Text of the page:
1. Rosalind Solomon, Brighton Beach, New York, 1984


Russel Daniels and I were at the Pier 24 some months ago looking at Diane Arbus’ work and discussing her use of the flash in some shots, natural lighting in others. Russel was enthusiastic about the flash shots, whereas I prefer the flash-less ones. The famous Arbus shot of the older lady in the veil, up close, banged with flash and a few others like it, those are wonderful photographs, but those are never my favorite Arbus. The effect of the flash brings out the ‘sideshow’ element of Arbus, in the photos of the women a generation gap, and street portrait as confrontation. 

Then there is Rosalind Solomon, to some degree a follower of Arbus, but perhaps just as much of Lisette Model. Solomon uses Hasselblad and the flash. In this aspect of her work she eclipses the masters. The flash draws for Arbus, while Solomon uses the flash to draw. The closer Solomon gets with the flash, the more beautiful the photographs get, and the more empathetic.   


Coke and Cotton Candy, Scottsboro, Alabama, 1976

Seeing a print of this photograph, because of the tightness of the composition and the flash, they erase the subject of a boy holding a used cotton candy stick. The strands of hair, where they end abruptly, the freckles moving into the eyes. It’s not a portrait of a boy, it’s a Brancusi. With the sepia freckles dabbed on for good measure. 


“Chapalingas" is her 400-some page masterwork, there are so many wonderful flash shots. Yes there is a debt to Arbus, but Solomon travels around the US and the world. Her interest in social documentary, all shot with 6x6, connects her to Milton Rogovin. There are funerals, weddings and parades. She’s starting just as much from Dorothea Lange, but the photograph of this mother and daughter on the beach is the emotional and circumstances opposite of "Migrant Mother.” It’s superior to Lange’s most famous photograph.

There’s much to discuss about this image besides the flash on a f22 beach day. A “Madonna and child” composition, but because of the mother’s pose and eyes closed, the child seems to be holding the mother. The mother in profile, is she in the process of kissing her daughter? This profile forms a cubist composition that allows you to look at the same mouth and nose from two angles. The girl’s stare: she knows the future. All while the sun and flash move across the skin. This photograph is deeply perfect.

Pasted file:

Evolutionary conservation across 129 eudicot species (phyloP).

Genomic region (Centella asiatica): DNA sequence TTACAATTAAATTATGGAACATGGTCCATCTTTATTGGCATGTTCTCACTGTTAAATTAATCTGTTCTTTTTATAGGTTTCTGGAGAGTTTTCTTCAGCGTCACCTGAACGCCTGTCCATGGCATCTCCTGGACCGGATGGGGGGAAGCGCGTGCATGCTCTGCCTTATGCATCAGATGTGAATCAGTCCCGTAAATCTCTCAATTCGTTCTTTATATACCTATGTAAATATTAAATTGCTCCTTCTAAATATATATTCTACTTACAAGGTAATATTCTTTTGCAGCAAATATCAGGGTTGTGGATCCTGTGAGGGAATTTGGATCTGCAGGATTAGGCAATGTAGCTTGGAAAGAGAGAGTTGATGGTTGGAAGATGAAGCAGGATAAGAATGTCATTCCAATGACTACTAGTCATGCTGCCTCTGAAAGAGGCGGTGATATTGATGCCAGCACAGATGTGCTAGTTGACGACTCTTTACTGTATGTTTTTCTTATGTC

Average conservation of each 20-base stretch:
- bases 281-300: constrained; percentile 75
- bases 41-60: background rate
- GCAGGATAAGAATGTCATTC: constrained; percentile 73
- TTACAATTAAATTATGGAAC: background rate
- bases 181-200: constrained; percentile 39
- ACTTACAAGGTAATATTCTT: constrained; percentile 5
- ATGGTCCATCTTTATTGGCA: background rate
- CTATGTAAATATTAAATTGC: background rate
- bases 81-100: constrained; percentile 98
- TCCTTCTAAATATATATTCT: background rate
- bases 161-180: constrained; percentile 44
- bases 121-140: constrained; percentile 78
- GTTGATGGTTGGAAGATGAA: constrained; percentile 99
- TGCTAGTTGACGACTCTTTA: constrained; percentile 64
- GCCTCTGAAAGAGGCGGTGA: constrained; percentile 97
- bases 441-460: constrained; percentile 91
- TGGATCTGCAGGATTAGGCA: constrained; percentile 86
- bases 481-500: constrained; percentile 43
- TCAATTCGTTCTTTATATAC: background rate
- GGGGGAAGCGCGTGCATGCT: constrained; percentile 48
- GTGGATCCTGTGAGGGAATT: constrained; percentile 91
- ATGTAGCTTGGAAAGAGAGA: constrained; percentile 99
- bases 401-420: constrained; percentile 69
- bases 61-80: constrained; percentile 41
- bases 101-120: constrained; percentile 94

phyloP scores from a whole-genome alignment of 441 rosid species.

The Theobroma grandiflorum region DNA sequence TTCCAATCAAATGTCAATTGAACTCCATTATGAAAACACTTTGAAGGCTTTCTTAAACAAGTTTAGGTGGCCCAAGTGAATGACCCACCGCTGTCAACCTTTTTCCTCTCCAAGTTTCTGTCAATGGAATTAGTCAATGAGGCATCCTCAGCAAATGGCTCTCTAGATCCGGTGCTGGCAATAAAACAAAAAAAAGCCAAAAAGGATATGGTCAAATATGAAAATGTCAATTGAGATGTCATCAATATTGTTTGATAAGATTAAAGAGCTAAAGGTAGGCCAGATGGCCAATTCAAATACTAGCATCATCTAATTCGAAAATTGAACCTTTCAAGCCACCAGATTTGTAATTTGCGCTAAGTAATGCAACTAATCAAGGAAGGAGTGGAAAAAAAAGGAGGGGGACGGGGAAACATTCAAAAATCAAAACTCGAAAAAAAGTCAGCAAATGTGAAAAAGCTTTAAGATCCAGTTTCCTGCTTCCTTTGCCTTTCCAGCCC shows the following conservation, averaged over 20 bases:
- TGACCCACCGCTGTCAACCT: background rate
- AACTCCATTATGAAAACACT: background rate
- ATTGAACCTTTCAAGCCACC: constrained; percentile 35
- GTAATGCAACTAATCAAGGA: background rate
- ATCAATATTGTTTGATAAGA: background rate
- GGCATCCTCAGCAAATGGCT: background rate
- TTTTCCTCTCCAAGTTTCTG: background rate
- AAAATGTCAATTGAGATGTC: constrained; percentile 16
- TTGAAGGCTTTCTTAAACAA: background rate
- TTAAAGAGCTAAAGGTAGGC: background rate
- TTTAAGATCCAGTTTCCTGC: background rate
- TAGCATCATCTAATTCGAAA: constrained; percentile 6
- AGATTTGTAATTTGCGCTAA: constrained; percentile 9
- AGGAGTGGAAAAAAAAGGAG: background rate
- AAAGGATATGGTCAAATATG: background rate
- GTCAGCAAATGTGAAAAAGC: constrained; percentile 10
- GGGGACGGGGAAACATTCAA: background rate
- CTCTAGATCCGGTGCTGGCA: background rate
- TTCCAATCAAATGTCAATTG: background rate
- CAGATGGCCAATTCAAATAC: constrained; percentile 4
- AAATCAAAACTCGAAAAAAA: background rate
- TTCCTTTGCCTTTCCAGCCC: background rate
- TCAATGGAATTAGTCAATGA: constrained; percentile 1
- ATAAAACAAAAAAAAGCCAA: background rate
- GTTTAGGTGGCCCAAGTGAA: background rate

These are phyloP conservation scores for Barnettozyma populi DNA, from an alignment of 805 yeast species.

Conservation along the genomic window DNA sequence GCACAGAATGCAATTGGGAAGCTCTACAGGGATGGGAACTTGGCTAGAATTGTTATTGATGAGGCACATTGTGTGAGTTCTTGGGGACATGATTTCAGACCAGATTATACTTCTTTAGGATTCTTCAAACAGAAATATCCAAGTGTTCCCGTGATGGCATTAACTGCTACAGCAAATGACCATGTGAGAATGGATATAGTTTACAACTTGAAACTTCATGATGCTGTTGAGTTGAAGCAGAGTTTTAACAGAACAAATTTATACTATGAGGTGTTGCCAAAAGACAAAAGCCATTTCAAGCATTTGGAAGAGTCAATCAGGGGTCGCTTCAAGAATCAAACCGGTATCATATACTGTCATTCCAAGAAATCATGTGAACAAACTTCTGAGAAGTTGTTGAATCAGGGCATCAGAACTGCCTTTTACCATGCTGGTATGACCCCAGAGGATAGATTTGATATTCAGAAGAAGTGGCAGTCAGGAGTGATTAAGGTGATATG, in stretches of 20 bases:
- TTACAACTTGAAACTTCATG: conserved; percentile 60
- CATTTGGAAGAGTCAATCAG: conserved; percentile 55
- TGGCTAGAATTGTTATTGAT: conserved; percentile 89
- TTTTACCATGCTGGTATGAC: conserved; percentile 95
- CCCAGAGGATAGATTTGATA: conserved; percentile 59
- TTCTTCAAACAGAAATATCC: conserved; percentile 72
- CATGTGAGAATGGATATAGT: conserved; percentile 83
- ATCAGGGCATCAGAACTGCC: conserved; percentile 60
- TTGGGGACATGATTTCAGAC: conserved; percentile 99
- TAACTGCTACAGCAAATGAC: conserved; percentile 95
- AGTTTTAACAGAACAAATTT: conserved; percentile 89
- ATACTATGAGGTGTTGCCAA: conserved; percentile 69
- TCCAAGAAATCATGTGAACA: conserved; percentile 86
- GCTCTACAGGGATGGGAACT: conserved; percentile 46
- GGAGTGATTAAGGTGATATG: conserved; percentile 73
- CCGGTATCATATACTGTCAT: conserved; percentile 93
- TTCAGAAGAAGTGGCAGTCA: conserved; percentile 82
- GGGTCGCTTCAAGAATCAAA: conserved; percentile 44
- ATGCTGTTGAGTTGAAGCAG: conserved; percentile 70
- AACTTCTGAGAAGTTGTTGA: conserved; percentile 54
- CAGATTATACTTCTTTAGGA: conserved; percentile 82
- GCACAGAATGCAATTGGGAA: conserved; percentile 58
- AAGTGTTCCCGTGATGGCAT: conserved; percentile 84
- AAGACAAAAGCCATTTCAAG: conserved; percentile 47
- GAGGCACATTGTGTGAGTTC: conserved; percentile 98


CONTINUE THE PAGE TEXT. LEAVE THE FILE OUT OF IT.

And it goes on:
Rosalind Solomon, Brighton Beach, New York, 1984

    Russel Daniels and I were at the Pier 24 some months ago looking at Diane Arbus’ work and discussing her use of the flash in some shots, natural lighting in others. Russel was enthusiastic about the flash shots, whereas I prefer the flash-less ones. The famous Arbus shot of the older lady in the veil, up close, banged with flash and a few others like it, those are wonderful photographs, but those are never my favorite Arbus. The effect of the flash brings out the ‘sideshow’ element of Arbus, in the photos of the women a generation gap, and street portrait as confrontation.

    Then there is Rosalind Solomon, to some degree a follower of Arbus, but perhaps just as much of Lisette Model. Solomon uses Hasselblad and the flash. In this aspect of her work she eclipses the masters. The flash draws for Arbus, while Solomon uses the flash to draw. The closer Solomon gets with the flash, the more beautiful the photographs get, and the more empathetic.


    Coke and Cotton Candy, Scottsboro, Alabama, 1976

    Seeing a print of this photograph, because of the tightness of the composition and the flash, they erase the subject of a boy holding a used cotton candy stick. The strands of hair, where they end abruptly, the freckles moving into the eyes. It’s not a portrait of a boy, it’s a Brancusi. With the sepia freckles dabbed on for good measure.

    Chapalingas" is her 400-some page masterwork, there are so many wonderful flash shots. Yes there is a debt to Arbus, but Solomon travels around the US and the world. Her interest in social documentary, all shot with 6x6, connects her to Milton Rogovin. There are funerals, weddings and parades. She’s starting just as much from Dorothea Lange, but the photograph of this mother and daughter on the beach is the emotional and circumstances opposite of "Migrant Mother.” It’s superior to Lange’s most famous photograph.

    There’s much to discuss about this image besides the flash on a f22 beach day. A “Madonna and child” composition, but because of the mother’s pose and eyes closed, the child seems to be holding the mother. The mother in profile, is she in the process of kissing her daughter? This profile forms a cubist composition that allows you to look at the same mouth and nose from two angles. The girl’s stare: she knows the future. All while the sun and flash move across the skin. This photograph is deeply perfect.

     
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      Rosalind Solomon, Brighton Beach, New York, 1984 Russel Daniels and I were at the Pier 24 some months ago looking at...